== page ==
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From jack chrispoo <jackchris...@gmail.com>
Subject Re: Question on what is CouchDB's strength
Date Tue, 13 Dec 2011 19:57:03 GMT
Thank you all for the helpful information : ) !

jack

On Tue, Dec 13, 2011 at 5:15 AM, CGS <cgsmcmlxxv@gmail.com> wrote:

> Hi Jack,
>
> The strength of a product is in your need for what that product can
> provide. Each product has its own characteristics which makes it more or
> less useful to your needs. So, not knowing your needs, I can only theorize.
>
> Here is a list of advantages/disadvantages CouchDB may present
> (considering only what you spoke about):
> 1. Update. Requires document ID, which may slow down the performance.
> 2. Insert. If not update, I peaked at ~6k medium size documents per second
> on a "not-so-great" computer (my personal laptop is better than that
> computer which is dedicated for tests at low hardware capabilities).
> 3. Scan. Advantage: given Erlang capabilities and the CouchDB smart way to
> read/write from/to a database, it can be performed in parallel with other
> requests. Disadvantage: it doesn't provide an accurate response if more
> documents were added meanwhile, but the update in views works faster after
> that (if you referred to views).
> 4. Latency. Difficult to answer because I don't know which type of latency
> you refer to. The overall latency depends on the type of request. If you
> refer to the time of response since the request is sent till Erlang code
> gives back a response, I wouldn't go for "the embarrassing Erlang". Erlang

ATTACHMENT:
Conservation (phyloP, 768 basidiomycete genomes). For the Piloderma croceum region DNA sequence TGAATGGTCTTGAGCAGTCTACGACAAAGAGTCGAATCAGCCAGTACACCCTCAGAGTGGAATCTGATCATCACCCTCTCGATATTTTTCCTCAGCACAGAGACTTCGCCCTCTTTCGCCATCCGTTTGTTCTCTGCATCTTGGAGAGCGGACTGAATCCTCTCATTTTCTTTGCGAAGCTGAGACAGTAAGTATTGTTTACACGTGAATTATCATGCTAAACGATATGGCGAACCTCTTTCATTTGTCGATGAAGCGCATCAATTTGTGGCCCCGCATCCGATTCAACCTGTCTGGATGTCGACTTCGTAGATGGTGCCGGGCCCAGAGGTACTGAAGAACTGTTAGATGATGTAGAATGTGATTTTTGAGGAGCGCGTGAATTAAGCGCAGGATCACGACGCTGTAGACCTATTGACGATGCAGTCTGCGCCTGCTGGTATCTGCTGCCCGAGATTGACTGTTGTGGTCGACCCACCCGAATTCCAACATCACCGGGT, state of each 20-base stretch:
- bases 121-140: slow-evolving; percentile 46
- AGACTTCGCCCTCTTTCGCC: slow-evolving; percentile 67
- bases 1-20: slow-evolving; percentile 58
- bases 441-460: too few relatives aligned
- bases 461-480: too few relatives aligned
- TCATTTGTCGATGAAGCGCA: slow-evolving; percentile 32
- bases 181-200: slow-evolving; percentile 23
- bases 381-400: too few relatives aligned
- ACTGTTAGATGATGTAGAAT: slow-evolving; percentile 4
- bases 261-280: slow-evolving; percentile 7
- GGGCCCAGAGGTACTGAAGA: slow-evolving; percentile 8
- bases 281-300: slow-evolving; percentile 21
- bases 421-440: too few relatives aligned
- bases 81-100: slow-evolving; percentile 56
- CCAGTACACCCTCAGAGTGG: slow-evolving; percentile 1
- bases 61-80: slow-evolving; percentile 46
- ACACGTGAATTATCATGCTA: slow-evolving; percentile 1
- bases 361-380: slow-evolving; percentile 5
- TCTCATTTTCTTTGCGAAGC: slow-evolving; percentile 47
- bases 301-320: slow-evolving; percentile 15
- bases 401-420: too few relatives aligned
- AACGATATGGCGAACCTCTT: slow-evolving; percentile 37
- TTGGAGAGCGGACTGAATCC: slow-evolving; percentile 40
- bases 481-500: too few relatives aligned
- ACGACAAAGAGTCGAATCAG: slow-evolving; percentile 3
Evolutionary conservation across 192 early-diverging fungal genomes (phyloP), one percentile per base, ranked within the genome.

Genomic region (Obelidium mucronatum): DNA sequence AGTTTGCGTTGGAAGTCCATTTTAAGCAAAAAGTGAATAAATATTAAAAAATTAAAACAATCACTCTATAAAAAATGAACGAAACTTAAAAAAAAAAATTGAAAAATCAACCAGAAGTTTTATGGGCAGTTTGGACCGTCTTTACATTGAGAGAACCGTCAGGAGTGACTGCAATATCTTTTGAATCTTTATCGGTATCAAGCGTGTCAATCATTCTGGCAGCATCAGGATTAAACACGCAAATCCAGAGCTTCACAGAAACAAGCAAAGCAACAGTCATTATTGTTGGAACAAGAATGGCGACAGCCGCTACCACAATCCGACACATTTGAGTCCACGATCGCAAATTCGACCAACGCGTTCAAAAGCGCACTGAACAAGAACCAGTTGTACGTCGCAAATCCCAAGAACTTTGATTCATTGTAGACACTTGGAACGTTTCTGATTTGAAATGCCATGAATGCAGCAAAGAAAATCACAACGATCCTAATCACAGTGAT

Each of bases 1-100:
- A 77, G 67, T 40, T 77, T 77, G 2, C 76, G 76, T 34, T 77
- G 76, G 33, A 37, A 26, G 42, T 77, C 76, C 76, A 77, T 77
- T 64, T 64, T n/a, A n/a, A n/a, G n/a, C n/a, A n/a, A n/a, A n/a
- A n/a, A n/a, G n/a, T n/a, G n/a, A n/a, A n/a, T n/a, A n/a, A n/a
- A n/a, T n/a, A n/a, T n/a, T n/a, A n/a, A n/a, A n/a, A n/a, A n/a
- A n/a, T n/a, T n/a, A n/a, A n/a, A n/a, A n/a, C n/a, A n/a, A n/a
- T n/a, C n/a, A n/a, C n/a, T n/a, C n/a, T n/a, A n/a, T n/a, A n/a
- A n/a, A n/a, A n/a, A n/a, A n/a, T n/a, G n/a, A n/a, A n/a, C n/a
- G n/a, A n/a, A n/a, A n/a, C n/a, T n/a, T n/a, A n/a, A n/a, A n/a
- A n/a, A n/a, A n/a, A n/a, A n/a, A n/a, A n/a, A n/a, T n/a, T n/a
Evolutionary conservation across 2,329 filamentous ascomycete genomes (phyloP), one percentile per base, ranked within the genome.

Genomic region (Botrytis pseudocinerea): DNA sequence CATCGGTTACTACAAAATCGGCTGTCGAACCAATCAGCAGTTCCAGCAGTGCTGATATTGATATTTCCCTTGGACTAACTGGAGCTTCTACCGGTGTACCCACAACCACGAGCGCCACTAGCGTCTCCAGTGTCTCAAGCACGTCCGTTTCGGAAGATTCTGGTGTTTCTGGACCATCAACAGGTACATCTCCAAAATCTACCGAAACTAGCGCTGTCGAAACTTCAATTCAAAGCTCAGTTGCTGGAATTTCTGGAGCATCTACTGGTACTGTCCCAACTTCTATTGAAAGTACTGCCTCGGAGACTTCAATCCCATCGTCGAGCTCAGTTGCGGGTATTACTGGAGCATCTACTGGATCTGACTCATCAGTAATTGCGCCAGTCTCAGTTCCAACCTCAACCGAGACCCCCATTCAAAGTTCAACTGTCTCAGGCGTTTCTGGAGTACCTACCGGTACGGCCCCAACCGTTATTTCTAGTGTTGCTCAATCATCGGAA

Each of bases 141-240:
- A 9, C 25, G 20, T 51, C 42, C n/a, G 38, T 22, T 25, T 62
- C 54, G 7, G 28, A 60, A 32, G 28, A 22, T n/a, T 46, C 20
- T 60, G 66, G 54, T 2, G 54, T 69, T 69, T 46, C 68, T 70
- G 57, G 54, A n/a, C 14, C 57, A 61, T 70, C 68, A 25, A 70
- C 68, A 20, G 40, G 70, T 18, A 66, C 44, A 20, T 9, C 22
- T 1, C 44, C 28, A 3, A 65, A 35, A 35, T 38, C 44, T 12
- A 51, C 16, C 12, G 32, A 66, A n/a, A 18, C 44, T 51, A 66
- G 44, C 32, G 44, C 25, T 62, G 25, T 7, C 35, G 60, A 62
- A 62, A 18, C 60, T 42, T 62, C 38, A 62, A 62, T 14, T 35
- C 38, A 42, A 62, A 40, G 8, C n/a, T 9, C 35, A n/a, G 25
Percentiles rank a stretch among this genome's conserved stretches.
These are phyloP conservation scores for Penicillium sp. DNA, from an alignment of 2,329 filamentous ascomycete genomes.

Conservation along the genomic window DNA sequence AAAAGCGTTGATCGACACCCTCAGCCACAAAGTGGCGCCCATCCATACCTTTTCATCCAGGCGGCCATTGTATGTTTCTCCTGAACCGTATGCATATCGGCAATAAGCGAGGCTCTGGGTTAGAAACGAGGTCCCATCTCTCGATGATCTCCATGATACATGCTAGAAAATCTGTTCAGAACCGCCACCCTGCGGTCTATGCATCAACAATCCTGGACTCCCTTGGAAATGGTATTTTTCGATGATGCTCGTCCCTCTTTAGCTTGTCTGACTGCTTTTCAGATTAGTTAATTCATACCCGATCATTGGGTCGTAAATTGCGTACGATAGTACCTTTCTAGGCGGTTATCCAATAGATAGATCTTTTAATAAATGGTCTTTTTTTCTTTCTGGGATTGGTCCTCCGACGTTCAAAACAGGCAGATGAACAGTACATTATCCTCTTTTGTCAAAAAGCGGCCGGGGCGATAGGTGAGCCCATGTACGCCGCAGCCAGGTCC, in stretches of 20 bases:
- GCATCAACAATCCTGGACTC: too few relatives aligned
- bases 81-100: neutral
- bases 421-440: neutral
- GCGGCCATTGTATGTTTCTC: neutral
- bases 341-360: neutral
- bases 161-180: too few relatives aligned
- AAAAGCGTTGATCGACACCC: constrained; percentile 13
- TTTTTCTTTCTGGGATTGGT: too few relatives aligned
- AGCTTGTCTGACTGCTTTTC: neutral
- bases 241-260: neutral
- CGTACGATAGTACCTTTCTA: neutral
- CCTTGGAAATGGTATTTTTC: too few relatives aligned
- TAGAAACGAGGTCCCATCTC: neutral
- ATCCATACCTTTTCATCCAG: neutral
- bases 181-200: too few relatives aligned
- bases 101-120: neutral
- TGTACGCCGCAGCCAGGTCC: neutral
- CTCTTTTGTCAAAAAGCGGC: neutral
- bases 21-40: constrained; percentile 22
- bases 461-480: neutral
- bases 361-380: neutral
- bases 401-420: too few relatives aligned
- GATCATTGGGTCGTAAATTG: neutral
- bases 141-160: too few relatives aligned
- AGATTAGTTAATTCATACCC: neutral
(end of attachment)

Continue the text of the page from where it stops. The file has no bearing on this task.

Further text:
> has a nice "habit" to spawn threads with no sweat and that compensate with
> the response time gained by other languages (in Erlang you need to think in
> parallel threads by default), especially in long jobs. That's my personal
> opinion.
> 5. Functionality. CouchDB has unique replication and document read/writing
> system (at least from what I know, but I don't know many things, so, I
> might be wrong :) ). You don't have master-slave type of replication (that
> makes it unique in my opinion), but only master-master type of replication.
> That makes it more suitable for complex sharding where you need extra
> control over the data insertion process. The read/write system is based on
> two-heads document versioning update. That decreases by far the probability
> for the database to be left in an inconsistent state and makes it recover
> the databases faster from crashes.
>
> Another drawback in terms of time is compaction. But, as I said, it
> depends on your needs. The compaction is useful only when you want to save
> space on your storage device. Otherwise, the banking system of bookkeeping
> the full history of the operations made by that moment has its own
> advantage.
>
> There are more "advantages/disadvantages" one can speak of in terms of
> comparing CouchDB with other noSQL products. But all these
> "advantages/disadvantages" are subject to one's needs at a given time (some
> advantages can turn / be turned into disadvantages and vice-versa, even for
> the same user whose needs are dynamic).
>
> I tried to be as objective as possible, so, my feedback to help you in
> your decisions. If I mislead you by a wrong information, please, forgive
> me, I am just an user.
>
> CGS
>
>
>
>
> On 12/12/2011 02:41 AM, jack chrispoo wrote:
>
>> Hi all,
>>
>> I am new to CouchDB. I and my friends have been evaluating several
>> datastores including Cassandra, HBase, MongoDB, CouchDB in terms of
>> update,
>> read, insert, scan throughput and latency. In our tests CouchDB performs
>> worst in all tests. I once read about some saying that because CouchDB is
>> written in Erlang, throughput and lantency is not CouchDB's strength. So
>> can someone tell me some advantages of CouchDB compared to other
>> datastores? I did look into views, but it seems that other datastores have
>> similar funtionalities - MongoDB can also execute javascript to generate
>> result, HBase has filter. So what exactly is CouchDB's strength?
>>
>> I'll be grateful to any comments, Thanks,
>>
>> jack
>>
>>
>

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